Most people have just learned the name of Portland’s new transit bridge: Tilikum Crossing, Bridge of the People.

The committee unanimously recommended this name to TriMet because we believe it holds the most promise to connect the people of our region today with the long past of people who have been here for thousands of years.

In choosing this name, our intent also is to connect us with future citizens, hundreds of years from now. And, finally, we chose Tilikum — a name submitted by and subsequently supported by thousands of fellow tricounty residents — because we think it has meaning for everyone who lives in and visits this corner of Oregon.

“Tilikum” is how the first people who called our region home spell the word that means people, tribe and relatives. It is Chinook Wawa, an international language used by First Oregonians of many tribes and nations to communicate across distinct languages and dialects, and later spoken by explorers, fur traders, settlers and the first few generations of Portlanders. During the passage of time, the word came to mean friendly people and friends.

Chinook Wawa is still spoken today.

Tilikum symbolizes coming together. It suggests embracing the historical, cultural and geographic diversity of our region, as well as what we all have in common. It conveys connections, in not only the relationships between people, but in the connections we will make as we ride, walk, run and cycle across this beautiful new bridge, with its inspiring lines and soaring wings. As we cross Tilikum Bridge, it will connect us with our neighbors, families and friends, our work and schools, and the places we play. 

Reflecting our history

Because there were so many opinions, I imagine there will be some who may think of the new name in terms of winning and losing. Please put this mind-set aside. The process was not a competition or popularity contest. It was not about lobbying and who has the most clout.

The naming process was very deliberate. It was about citizens selecting a bridge name that reflects, as best as possible, the region’s story, landscape and language.

The members of the naming committee represent our region’s three counties and brought strong cultural, historical, academic, professional and geographical experience to the naming process. The 10 of us represent the diversity of gender, age, culture and history that characterizes the tricounty region.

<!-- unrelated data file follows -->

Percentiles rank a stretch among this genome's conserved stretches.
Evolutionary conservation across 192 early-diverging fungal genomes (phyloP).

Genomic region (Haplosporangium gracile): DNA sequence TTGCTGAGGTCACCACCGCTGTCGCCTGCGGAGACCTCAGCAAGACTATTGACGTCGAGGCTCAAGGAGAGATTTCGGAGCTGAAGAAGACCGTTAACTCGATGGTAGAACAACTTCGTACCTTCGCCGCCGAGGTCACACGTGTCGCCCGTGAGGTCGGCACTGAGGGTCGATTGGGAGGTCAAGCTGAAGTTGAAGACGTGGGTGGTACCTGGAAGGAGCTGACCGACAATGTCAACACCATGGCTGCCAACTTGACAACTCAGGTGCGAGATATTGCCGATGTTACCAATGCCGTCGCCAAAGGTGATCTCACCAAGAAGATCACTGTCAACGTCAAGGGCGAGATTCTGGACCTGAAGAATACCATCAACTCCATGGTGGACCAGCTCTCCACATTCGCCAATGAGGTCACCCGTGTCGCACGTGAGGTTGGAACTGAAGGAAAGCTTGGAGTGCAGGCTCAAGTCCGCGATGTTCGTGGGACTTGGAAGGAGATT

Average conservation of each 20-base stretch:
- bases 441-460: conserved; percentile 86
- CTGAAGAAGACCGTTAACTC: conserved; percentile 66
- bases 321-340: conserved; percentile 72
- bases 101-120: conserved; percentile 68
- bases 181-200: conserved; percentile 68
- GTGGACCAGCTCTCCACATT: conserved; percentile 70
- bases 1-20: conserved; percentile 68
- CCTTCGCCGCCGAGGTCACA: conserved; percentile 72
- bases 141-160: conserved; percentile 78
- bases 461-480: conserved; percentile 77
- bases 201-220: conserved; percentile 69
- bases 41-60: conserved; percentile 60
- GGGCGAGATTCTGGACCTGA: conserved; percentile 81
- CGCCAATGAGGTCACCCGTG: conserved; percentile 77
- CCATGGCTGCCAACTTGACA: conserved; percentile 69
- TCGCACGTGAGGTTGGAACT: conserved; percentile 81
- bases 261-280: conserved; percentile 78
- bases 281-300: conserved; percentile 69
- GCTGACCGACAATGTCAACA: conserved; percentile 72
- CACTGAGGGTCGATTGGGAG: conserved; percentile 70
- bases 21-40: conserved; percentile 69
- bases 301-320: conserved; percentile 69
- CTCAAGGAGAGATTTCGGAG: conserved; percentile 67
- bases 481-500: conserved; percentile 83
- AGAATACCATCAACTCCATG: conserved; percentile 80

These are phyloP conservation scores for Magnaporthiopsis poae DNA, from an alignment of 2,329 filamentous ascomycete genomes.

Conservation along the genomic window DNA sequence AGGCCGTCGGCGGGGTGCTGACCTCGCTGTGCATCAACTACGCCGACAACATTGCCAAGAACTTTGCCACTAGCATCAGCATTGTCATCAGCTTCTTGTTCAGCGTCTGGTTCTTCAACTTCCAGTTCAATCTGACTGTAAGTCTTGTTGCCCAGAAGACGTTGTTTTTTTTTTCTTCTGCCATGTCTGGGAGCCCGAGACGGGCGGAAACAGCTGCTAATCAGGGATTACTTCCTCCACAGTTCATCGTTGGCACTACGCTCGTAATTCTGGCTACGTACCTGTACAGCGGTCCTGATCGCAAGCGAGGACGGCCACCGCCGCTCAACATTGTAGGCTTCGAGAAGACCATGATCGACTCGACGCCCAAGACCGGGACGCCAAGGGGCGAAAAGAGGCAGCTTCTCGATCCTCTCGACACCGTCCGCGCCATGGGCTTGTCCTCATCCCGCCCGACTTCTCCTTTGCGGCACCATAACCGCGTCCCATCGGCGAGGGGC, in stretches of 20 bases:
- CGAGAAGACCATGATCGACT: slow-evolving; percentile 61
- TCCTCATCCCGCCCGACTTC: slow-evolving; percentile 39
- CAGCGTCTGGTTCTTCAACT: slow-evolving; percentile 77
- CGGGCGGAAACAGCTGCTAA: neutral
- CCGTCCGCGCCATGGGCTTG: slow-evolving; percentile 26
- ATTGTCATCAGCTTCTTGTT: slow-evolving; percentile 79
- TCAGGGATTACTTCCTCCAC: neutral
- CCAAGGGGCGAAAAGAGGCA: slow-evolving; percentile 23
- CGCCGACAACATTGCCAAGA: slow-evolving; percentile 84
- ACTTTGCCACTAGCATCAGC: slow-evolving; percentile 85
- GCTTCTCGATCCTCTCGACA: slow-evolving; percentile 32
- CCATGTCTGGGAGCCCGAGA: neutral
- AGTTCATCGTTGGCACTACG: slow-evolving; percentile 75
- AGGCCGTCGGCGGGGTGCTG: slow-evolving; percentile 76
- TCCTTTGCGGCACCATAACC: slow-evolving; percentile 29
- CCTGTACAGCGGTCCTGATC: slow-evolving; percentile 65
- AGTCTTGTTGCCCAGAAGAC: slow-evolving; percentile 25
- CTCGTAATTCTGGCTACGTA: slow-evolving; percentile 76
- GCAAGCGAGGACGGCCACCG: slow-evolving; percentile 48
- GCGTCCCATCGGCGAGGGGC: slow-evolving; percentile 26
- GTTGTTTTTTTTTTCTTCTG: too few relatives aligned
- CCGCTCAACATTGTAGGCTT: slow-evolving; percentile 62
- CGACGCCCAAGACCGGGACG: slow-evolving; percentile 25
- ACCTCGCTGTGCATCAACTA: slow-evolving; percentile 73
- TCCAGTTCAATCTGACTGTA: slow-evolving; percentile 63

We asked fellow citizens for input — first, to provide possible names, and second, to comment on the four most meaningful names the committee thought best met the criteria we had established and, early on, publicized to encourage submissions. Thousands of people responded.

No other bridge over the Willamette River in Portland was named with even a remote sliver of this kind of community participation. The thoughtful contributions of fellow citizens informed the committee members’ own thinking and decision-making.

During my four-decade career in Oregon history, I have been involved with dozens of similar naming and tribute efforts. I am proud to say this was the most thorough and the most publicly inclusive. I believe it led to our selecting a name that will carry the most meaning to more people for as long as the bridge connects the communities and people of our region.

We know that some folks are disappointed. Several names honoring specific individuals had organized movements behind them.

Be assured that among our committee of six women and four men there was no questioning the significance of the contributions made by these individuals to our region’s and our state’s history. We discussed in great detail dozens of names and how well they met our criteria. In the end, we were unanimous in our selection of Tilikum.

Here are the criteria we applied to all names — criteria used by local, state and federal naming authorities and agencies:

• Origin of name.

• Meaning of proposed name.

• Is it inspirational?

• Regional perspective.

• Does it reflect how the bridge connects people?

• Historical significance.

• Biographical information.

• Is there any special cultural meaning?

• What will it mean to people 100 years from now?

• Spelling.

• Pronunciation.

• Sound/ring/flow.

At the end of the day, committee members feel confident this has been a process that not only engaged many people, but also served to inform and teach us more about our region’s long history, rich cultures, intriguing languages and inspiring individuals.

We hope you will join us in recognizing a name that we know conveyed the meaning of community for centuries and, we believe, will do so for centuries to come.

Chet Orloff, chairman of the TriMet Bridge Naming Committee, was executive director of the Oregon Historical Society from 1991 to 2000.

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